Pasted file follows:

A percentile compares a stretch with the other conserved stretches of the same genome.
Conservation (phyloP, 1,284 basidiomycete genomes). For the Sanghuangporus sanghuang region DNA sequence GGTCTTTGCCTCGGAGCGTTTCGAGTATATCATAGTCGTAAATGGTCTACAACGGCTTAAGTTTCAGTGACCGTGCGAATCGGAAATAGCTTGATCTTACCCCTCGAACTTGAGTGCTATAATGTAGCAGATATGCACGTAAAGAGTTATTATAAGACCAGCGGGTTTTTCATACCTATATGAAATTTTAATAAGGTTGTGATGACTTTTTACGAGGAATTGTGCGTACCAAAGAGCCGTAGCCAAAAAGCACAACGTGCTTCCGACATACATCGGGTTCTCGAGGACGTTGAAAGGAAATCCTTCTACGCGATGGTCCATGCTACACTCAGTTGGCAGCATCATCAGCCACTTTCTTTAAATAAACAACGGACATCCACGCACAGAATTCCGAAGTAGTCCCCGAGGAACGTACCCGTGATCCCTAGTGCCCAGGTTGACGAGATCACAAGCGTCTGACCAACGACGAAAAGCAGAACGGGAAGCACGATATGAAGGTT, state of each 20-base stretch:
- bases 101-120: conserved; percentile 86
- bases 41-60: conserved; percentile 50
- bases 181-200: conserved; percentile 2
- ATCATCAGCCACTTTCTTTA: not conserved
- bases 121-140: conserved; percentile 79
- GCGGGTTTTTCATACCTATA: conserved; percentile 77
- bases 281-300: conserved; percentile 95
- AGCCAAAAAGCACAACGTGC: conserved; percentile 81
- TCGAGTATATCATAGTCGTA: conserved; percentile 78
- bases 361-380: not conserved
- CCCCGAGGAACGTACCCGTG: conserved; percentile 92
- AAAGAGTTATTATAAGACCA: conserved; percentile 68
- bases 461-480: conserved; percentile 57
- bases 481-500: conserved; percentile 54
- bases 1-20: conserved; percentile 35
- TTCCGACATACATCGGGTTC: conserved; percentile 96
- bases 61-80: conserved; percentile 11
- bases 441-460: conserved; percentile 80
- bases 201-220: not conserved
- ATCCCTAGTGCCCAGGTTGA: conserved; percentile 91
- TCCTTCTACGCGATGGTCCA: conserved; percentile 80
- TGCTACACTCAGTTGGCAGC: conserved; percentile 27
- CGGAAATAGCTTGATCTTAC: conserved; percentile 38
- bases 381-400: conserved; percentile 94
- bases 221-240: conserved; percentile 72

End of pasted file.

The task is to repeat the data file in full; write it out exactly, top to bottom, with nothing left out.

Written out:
A percentile compares a stretch with the other conserved stretches of the same genome.
Conservation (phyloP, 1,284 basidiomycete genomes). For the Sanghuangporus sanghuang region DNA sequence GGTCTTTGCCTCGGAGCGTTTCGAGTATATCATAGTCGTAAATGGTCTACAACGGCTTAAGTTTCAGTGACCGTGCGAATCGGAAATAGCTTGATCTTACCCCTCGAACTTGAGTGCTATAATGTAGCAGATATGCACGTAAAGAGTTATTATAAGACCAGCGGGTTTTTCATACCTATATGAAATTTTAATAAGGTTGTGATGACTTTTTACGAGGAATTGTGCGTACCAAAGAGCCGTAGCCAAAAAGCACAACGTGCTTCCGACATACATCGGGTTCTCGAGGACGTTGAAAGGAAATCCTTCTACGCGATGGTCCATGCTACACTCAGTTGGCAGCATCATCAGCCACTTTCTTTAAATAAACAACGGACATCCACGCACAGAATTCCGAAGTAGTCCCCGAGGAACGTACCCGTGATCCCTAGTGCCCAGGTTGACGAGATCACAAGCGTCTGACCAACGACGAAAAGCAGAACGGGAAGCACGATATGAAGGTT, state of each 20-base stretch:
- bases 101-120: conserved; percentile 86
- bases 41-60: conserved; percentile 50
- bases 181-200: conserved; percentile 2
- ATCATCAGCCACTTTCTTTA: not conserved
- bases 121-140: conserved; percentile 79
- GCGGGTTTTTCATACCTATA: conserved; percentile 77
- bases 281-300: conserved; percentile 95
- AGCCAAAAAGCACAACGTGC: conserved; percentile 81
- TCGAGTATATCATAGTCGTA: conserved; percentile 78
- bases 361-380: not conserved
- CCCCGAGGAACGTACCCGTG: conserved; percentile 92
- AAAGAGTTATTATAAGACCA: conserved; percentile 68
- bases 461-480: conserved; percentile 57
- bases 481-500: conserved; percentile 54
- bases 1-20: conserved; percentile 35
- TTCCGACATACATCGGGTTC: conserved; percentile 96
- bases 61-80: conserved; percentile 11
- bases 441-460: conserved; percentile 80
- bases 201-220: not conserved
- ATCCCTAGTGCCCAGGTTGA: conserved; percentile 91
- TCCTTCTACGCGATGGTCCA: conserved; percentile 80
- TGCTACACTCAGTTGGCAGC: conserved; percentile 27
- CGGAAATAGCTTGATCTTAC: conserved; percentile 38
- bases 381-400: conserved; percentile 94
- bases 221-240: conserved; percentile 72